BETTEN, MURPHY & WEISS
Brevard's Elder Law Firm
Supplemental needs trusts (SNTs, also known as special needs trusts or supplemental care trusts) are trusts, created for disabled individuals, which are intended to supplement but not replace any public benefits to which the disabled individual may be entitled.
Goals: The goal of funding a supplemental needs trust is to provide a pool of funds from which the disabled individual can increase the quality of his or her life, while still remaining eligible for public assistance.
Caveat: The regulations regarding SNTs, SSI, Medicaid, federal housing, and other programs are creatures of federal and state statute and are subject to change. The protections provided by a SNT may change throughout the beneficiary's lifetime and cannot be guaranteed.
Supplemental needs trusts which are established in accordance with the regulations found under '1396p(d)(4)(a) were provided for under OBRA '93 and created additional protections for disabled individuals, including protection from certain asset and transfer rules. A (d)(4)(a) trust must be established by a parent, grandparent, legal guardian or court, and must provide that after the death of the beneficiary, the state be repaid from the assets remaining in the trust up to the amount equal to the medical benefits paid on behalf of the beneficiary.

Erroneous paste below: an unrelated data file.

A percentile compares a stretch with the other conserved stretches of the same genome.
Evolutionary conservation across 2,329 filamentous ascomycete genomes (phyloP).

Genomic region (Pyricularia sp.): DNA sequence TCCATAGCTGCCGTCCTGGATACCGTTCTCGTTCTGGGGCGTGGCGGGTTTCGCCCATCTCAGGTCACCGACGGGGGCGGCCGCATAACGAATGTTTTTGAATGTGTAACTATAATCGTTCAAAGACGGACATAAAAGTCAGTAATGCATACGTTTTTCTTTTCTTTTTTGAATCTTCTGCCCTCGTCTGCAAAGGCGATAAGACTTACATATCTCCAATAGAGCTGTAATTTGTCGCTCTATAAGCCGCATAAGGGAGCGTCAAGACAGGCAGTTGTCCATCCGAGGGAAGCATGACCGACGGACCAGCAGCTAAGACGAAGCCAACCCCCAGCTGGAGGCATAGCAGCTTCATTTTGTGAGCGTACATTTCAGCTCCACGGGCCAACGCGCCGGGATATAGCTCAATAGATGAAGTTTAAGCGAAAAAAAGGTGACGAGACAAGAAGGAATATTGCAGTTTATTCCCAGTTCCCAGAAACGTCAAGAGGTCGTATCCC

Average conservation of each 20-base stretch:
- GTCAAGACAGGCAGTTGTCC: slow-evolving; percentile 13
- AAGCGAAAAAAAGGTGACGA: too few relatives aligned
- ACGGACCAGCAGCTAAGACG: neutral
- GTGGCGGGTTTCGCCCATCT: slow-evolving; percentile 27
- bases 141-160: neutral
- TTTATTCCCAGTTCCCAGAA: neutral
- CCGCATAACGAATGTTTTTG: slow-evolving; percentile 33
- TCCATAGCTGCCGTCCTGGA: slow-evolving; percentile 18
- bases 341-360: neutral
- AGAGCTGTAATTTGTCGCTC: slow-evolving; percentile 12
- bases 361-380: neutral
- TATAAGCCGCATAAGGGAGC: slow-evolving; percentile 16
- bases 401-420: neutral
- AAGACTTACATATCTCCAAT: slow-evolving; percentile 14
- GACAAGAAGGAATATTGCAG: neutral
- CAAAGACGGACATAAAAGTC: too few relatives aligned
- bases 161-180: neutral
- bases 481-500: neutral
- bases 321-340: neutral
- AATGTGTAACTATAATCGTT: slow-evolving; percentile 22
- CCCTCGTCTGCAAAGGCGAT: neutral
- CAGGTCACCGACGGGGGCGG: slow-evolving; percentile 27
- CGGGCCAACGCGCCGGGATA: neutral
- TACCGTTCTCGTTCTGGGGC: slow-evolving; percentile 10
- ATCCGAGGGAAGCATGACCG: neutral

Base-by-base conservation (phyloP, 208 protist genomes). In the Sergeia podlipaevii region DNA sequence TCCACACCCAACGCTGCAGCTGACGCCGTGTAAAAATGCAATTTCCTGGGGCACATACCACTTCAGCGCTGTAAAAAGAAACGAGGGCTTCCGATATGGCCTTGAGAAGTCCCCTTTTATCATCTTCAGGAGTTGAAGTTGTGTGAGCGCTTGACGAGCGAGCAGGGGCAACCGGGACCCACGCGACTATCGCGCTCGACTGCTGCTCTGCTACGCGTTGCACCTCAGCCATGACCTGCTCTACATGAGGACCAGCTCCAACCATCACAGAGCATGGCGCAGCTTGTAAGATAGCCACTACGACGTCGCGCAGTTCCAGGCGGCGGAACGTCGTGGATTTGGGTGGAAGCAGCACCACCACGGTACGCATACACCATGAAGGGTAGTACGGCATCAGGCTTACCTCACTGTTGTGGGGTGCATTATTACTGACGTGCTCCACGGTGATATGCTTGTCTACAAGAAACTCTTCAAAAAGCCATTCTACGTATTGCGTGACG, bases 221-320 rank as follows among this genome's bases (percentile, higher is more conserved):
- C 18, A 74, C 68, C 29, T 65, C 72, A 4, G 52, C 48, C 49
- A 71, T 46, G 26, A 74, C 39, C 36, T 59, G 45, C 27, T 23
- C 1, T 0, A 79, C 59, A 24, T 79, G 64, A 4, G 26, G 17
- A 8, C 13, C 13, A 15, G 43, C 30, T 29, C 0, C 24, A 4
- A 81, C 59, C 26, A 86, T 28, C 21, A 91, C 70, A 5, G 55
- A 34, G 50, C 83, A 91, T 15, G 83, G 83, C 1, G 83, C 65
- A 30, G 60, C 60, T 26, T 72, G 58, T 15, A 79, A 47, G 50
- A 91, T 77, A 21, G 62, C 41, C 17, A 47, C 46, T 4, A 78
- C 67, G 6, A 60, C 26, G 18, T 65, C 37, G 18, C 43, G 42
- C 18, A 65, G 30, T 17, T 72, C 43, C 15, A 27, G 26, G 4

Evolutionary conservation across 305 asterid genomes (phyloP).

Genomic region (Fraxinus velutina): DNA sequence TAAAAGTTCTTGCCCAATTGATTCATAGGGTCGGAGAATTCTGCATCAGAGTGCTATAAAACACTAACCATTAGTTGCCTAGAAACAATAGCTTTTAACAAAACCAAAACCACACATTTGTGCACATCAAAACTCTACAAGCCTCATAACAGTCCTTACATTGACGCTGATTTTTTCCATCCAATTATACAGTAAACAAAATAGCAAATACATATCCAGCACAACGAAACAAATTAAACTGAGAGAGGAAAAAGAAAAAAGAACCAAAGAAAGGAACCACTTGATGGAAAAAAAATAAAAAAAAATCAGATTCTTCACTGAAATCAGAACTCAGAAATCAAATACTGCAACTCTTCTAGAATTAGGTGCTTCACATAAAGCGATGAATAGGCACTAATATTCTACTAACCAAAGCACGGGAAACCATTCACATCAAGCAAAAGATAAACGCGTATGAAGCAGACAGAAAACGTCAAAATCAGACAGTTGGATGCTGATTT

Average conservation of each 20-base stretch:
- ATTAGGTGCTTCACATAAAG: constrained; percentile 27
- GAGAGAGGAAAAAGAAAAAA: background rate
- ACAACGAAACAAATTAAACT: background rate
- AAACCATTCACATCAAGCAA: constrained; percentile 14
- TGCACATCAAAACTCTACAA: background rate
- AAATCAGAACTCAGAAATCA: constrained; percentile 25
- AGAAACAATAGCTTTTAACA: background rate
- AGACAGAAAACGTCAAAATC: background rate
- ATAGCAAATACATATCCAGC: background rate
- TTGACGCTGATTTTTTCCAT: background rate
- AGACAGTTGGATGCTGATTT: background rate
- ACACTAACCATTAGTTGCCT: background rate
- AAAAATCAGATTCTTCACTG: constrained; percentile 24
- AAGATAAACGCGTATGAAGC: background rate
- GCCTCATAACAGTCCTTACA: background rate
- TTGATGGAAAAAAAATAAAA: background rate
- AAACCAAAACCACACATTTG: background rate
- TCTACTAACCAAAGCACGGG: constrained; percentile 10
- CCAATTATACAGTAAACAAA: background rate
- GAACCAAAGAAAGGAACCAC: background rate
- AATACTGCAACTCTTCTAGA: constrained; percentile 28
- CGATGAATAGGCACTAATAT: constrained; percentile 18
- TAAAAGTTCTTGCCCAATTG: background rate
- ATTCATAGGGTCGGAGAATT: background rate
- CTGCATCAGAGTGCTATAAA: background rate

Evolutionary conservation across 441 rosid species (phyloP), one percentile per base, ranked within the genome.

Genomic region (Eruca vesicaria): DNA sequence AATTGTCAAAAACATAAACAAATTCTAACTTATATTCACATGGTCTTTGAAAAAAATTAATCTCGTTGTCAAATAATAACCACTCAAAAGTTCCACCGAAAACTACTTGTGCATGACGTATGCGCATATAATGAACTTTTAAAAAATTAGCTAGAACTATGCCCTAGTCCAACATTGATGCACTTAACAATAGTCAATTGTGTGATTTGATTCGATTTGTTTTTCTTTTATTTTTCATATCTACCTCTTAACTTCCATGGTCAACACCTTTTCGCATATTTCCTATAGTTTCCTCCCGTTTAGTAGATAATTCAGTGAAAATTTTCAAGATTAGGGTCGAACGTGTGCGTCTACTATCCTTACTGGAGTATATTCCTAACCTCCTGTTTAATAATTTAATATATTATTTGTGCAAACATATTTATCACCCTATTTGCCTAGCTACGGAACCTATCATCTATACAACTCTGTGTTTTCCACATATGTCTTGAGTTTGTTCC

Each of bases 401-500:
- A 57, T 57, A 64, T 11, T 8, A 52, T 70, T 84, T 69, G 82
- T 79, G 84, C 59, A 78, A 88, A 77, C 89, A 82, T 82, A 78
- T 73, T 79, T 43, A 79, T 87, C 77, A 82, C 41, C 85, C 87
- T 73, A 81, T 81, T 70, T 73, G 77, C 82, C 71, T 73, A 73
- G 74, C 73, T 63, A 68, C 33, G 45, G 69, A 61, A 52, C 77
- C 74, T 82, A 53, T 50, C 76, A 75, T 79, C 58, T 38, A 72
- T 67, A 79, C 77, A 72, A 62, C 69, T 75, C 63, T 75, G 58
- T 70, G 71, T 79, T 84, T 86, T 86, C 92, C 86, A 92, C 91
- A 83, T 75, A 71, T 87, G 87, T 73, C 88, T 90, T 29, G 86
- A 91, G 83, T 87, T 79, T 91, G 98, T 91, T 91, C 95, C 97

Usually, the public benefits which the recipients are trying to preserve are SSI (Supplemental Security Income) and Medicaid. In most states, persons eligible for SSI are automatically eligible for Medicaid. The Medicaid program pays for medical assistance that disabled individuals often need during their lifetimes. Sometimes, preservation of housing and additional benefits is also a consideration.
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